Regarding the cholinergic pathway, it is formed by preganglionic fibres that originate in the dorsal motor nucleus of the vagus nerve (DMNX). These fibres then travel to the pancreas within the bulbar outflow tract and the hepatic and gastric nerves of the vagus. They synapse afterwards with cholinergic postganglionic fibres in the intrapancreatic ganglia. These nerves finally reach the islets enhancing insulin and glucagon secretions (Thorens 2011; Berthoud and Powley 1990; Gilon and Henquin 2001). Retrograde transsynaptic labeling with pseudorabies viruses has allowed to acquire a better understanding of the parasympathetic neuronal circuit innervating the pancreas and a link has been reported between the vagal nerve and the paraventricular nucleus (Thorens 2011; Jansen et al. 1997). These regions are also directly innervated by arcuate nucleus NPY and POMC neurons, suggesting a great implication of this area in the parasympathetic control of insulin secretion. In fact, intracerebroventricular administration of NPY rapidly induces insulin secretion through mechanisms that can be suppressed by vagotomy (Thorens 2011). When the vagus nerve is stimulated, the terminals of the preganglionic nerves in the intrapancreatic ganglia, release acetylcholine to the synapse within the postganglionic nerves. The latter have nicotinic receptors that bind with the acetylcholine, which in turn causes the release of acetylcholine from their terminals within the islets (Sha et al. 2001; Stagner and Samols 1986).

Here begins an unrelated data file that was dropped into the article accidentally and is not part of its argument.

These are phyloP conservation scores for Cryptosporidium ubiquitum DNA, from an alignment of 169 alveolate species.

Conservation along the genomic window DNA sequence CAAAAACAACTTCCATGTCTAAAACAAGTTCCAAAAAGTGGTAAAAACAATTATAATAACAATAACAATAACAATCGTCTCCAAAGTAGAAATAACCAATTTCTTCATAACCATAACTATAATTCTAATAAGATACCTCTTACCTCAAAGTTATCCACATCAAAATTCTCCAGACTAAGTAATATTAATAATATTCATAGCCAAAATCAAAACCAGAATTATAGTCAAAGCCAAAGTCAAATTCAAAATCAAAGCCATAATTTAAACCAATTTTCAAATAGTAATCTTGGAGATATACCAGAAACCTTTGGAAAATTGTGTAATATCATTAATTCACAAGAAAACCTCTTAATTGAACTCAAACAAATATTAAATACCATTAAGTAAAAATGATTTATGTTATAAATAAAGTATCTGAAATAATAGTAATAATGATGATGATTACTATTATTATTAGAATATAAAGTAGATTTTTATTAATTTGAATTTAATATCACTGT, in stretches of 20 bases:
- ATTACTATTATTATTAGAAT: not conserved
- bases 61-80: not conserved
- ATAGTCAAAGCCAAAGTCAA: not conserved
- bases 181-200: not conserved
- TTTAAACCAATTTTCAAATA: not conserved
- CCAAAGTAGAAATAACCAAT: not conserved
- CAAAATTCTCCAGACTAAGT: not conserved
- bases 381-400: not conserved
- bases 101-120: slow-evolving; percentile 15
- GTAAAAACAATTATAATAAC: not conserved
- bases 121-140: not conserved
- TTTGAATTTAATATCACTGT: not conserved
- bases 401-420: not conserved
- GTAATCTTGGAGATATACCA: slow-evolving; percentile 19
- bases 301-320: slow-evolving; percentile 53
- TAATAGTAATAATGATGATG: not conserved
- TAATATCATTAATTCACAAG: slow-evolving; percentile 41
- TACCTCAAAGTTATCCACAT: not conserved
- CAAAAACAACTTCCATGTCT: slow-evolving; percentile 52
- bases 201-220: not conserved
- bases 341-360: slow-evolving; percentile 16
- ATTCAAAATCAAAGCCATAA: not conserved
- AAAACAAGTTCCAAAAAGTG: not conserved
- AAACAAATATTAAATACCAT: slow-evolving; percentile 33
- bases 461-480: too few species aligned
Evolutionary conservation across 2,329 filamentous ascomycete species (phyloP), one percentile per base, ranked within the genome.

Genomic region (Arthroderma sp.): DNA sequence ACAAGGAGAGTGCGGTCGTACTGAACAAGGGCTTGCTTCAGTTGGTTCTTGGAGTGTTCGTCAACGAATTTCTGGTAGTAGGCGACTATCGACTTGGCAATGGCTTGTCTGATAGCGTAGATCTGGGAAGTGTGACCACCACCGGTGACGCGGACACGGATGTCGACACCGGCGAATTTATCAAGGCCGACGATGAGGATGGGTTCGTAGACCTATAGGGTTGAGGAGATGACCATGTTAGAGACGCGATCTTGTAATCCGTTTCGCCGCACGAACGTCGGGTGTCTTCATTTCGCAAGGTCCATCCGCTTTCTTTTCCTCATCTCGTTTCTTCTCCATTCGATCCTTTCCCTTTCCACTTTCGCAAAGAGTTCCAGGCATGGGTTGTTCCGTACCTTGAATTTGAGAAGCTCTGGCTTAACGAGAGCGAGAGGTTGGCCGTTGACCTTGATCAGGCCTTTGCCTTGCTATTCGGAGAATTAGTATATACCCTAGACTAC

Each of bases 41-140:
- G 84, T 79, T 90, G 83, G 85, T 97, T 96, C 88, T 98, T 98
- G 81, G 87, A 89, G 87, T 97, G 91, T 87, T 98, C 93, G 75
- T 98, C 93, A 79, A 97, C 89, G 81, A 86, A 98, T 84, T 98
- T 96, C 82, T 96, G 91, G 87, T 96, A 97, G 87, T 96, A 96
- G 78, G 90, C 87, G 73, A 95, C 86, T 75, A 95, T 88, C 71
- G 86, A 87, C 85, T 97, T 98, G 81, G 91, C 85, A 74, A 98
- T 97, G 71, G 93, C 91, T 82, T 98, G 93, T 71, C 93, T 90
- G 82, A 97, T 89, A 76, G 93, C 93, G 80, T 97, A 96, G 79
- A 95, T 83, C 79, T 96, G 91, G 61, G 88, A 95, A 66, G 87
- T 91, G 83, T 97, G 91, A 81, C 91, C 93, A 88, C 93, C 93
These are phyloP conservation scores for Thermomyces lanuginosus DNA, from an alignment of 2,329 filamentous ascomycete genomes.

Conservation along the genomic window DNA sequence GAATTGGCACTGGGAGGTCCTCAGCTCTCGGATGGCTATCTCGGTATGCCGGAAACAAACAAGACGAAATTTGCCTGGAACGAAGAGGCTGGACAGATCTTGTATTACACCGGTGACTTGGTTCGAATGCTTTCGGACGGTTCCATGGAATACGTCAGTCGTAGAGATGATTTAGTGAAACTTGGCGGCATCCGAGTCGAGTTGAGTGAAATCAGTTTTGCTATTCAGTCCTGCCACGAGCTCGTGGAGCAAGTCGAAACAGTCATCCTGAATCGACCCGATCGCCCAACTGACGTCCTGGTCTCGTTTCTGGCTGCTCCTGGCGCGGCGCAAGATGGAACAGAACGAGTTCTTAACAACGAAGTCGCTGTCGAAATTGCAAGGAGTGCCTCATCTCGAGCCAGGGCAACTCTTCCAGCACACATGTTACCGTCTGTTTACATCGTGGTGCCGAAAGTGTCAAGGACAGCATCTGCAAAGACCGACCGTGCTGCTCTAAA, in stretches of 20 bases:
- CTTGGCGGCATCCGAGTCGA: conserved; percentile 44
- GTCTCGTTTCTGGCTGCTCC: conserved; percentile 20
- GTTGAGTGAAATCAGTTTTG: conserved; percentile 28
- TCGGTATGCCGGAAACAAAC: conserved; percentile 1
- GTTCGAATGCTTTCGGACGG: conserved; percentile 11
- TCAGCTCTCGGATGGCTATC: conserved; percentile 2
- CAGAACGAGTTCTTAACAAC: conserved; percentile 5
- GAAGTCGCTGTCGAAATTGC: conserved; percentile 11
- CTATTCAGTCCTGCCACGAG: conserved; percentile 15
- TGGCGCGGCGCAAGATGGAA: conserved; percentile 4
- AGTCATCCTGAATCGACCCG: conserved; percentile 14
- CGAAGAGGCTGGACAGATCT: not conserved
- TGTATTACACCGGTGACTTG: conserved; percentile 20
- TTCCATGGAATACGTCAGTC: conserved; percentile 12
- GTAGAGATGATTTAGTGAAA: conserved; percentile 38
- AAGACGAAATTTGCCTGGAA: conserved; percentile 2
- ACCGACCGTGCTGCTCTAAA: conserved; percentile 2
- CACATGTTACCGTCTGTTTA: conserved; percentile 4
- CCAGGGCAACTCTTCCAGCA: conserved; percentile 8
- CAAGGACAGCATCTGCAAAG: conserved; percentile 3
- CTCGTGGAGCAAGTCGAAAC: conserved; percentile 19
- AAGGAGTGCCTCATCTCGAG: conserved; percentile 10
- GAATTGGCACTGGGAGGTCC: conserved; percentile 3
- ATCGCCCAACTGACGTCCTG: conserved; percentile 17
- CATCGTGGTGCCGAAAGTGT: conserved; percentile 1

Focusing on insulin secretion, many studies have described that electrical stimulation of the vagus nerve, in conditions of slight hyperglycemia, stimulates its release from the β-cells (Berthoud et al. 1980; Kaneto et al. 1975; Frohman et al. 1967). This has to do with the fact that pancreatic β-cells present muscarinic receptors (m3AChR) that bind to the released acetylcholine eliciting the hormone secretion (Ahrén 2000; Berthoud and Powley 1990; Gautam et al. 2006; Verspohl et al. 1990). The parasympathetic tone to the endocrine pancreas can also be increased by lesions of the ventromedial hypothalamus, which lead to increased β-cell proliferation and mass (Niijima 1986; Kiba 2004; Kiba et al. 1996), confirming that both total β-cell number and secretion activity can be regulated by vagal control.